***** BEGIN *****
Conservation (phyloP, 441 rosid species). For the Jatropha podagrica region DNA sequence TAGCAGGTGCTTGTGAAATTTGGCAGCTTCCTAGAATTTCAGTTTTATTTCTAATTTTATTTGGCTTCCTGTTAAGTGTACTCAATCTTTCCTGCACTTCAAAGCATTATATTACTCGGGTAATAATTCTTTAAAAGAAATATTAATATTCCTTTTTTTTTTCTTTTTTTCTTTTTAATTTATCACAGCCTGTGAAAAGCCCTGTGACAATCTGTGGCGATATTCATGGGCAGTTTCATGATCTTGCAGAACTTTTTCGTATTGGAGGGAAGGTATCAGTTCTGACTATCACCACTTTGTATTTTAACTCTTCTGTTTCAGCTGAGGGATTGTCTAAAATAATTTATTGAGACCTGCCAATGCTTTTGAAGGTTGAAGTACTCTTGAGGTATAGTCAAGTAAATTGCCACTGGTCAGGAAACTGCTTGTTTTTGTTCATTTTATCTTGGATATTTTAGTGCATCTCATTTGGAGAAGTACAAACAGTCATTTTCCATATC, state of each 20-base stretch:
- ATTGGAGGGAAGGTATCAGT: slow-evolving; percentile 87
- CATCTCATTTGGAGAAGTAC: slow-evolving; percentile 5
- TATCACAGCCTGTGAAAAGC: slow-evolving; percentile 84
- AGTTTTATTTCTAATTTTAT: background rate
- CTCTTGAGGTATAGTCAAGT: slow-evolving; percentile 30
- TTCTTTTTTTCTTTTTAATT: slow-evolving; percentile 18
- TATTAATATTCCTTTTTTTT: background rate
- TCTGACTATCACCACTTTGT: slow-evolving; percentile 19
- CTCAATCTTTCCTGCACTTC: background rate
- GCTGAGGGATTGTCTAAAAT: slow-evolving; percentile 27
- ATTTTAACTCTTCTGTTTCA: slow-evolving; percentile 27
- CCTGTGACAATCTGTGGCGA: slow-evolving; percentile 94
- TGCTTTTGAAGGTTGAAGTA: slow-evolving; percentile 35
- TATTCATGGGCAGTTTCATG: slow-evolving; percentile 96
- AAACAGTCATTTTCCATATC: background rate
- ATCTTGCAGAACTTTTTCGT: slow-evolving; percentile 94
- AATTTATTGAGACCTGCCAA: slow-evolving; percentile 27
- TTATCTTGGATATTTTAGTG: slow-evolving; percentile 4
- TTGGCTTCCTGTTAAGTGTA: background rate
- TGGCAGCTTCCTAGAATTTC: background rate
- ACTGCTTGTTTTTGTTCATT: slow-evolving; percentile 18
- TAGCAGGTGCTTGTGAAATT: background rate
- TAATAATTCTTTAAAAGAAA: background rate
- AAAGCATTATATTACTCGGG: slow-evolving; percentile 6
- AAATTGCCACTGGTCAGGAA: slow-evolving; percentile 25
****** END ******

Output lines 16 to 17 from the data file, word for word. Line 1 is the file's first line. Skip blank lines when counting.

- AAACAGTCATTTTCCATATC: background rate
- ATCTTGCAGAACTTTTTCGT: slow-evolving; percentile 94